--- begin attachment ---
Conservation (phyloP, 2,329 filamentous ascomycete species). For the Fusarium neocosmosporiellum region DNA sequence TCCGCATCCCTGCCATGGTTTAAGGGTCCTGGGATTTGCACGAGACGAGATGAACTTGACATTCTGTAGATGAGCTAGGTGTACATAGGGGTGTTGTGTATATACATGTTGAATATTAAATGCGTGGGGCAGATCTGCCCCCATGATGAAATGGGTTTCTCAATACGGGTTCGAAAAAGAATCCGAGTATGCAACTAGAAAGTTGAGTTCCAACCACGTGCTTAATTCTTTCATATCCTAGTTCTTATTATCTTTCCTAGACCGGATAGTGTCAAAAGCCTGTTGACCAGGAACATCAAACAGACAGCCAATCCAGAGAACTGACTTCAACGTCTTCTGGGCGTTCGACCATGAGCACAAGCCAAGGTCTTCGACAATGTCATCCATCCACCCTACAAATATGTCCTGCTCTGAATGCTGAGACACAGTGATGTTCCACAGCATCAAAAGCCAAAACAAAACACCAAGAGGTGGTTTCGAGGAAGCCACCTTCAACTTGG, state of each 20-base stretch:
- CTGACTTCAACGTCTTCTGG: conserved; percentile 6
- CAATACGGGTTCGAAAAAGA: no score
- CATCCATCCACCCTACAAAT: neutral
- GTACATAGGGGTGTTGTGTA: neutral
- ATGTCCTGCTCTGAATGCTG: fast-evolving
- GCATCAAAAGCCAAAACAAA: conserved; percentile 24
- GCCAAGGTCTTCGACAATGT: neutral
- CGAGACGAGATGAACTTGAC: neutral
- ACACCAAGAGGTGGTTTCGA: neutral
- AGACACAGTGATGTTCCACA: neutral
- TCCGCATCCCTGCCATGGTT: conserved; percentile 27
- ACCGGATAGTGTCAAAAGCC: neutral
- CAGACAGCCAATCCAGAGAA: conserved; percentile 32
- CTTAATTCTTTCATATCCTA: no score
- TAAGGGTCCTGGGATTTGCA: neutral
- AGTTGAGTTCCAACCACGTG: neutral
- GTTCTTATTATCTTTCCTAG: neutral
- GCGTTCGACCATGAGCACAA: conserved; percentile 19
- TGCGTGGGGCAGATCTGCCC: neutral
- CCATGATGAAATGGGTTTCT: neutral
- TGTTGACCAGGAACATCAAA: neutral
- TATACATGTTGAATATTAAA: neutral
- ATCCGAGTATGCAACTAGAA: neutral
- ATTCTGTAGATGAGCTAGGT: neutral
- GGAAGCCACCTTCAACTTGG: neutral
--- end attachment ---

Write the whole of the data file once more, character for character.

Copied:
Conservation (phyloP, 2,329 filamentous ascomycete species). For the Fusarium neocosmosporiellum region DNA sequence TCCGCATCCCTGCCATGGTTTAAGGGTCCTGGGATTTGCACGAGACGAGATGAACTTGACATTCTGTAGATGAGCTAGGTGTACATAGGGGTGTTGTGTATATACATGTTGAATATTAAATGCGTGGGGCAGATCTGCCCCCATGATGAAATGGGTTTCTCAATACGGGTTCGAAAAAGAATCCGAGTATGCAACTAGAAAGTTGAGTTCCAACCACGTGCTTAATTCTTTCATATCCTAGTTCTTATTATCTTTCCTAGACCGGATAGTGTCAAAAGCCTGTTGACCAGGAACATCAAACAGACAGCCAATCCAGAGAACTGACTTCAACGTCTTCTGGGCGTTCGACCATGAGCACAAGCCAAGGTCTTCGACAATGTCATCCATCCACCCTACAAATATGTCCTGCTCTGAATGCTGAGACACAGTGATGTTCCACAGCATCAAAAGCCAAAACAAAACACCAAGAGGTGGTTTCGAGGAAGCCACCTTCAACTTGG, state of each 20-base stretch:
- CTGACTTCAACGTCTTCTGG: conserved; percentile 6
- CAATACGGGTTCGAAAAAGA: no score
- CATCCATCCACCCTACAAAT: neutral
- GTACATAGGGGTGTTGTGTA: neutral
- ATGTCCTGCTCTGAATGCTG: fast-evolving
- GCATCAAAAGCCAAAACAAA: conserved; percentile 24
- GCCAAGGTCTTCGACAATGT: neutral
- CGAGACGAGATGAACTTGAC: neutral
- ACACCAAGAGGTGGTTTCGA: neutral
- AGACACAGTGATGTTCCACA: neutral
- TCCGCATCCCTGCCATGGTT: conserved; percentile 27
- ACCGGATAGTGTCAAAAGCC: neutral
- CAGACAGCCAATCCAGAGAA: conserved; percentile 32
- CTTAATTCTTTCATATCCTA: no score
- TAAGGGTCCTGGGATTTGCA: neutral
- AGTTGAGTTCCAACCACGTG: neutral
- GTTCTTATTATCTTTCCTAG: neutral
- GCGTTCGACCATGAGCACAA: conserved; percentile 19
- TGCGTGGGGCAGATCTGCCC: neutral
- CCATGATGAAATGGGTTTCT: neutral
- TGTTGACCAGGAACATCAAA: neutral
- TATACATGTTGAATATTAAA: neutral
- ATCCGAGTATGCAACTAGAA: neutral
- ATTCTGTAGATGAGCTAGGT: neutral
- GGAAGCCACCTTCAACTTGG: neutral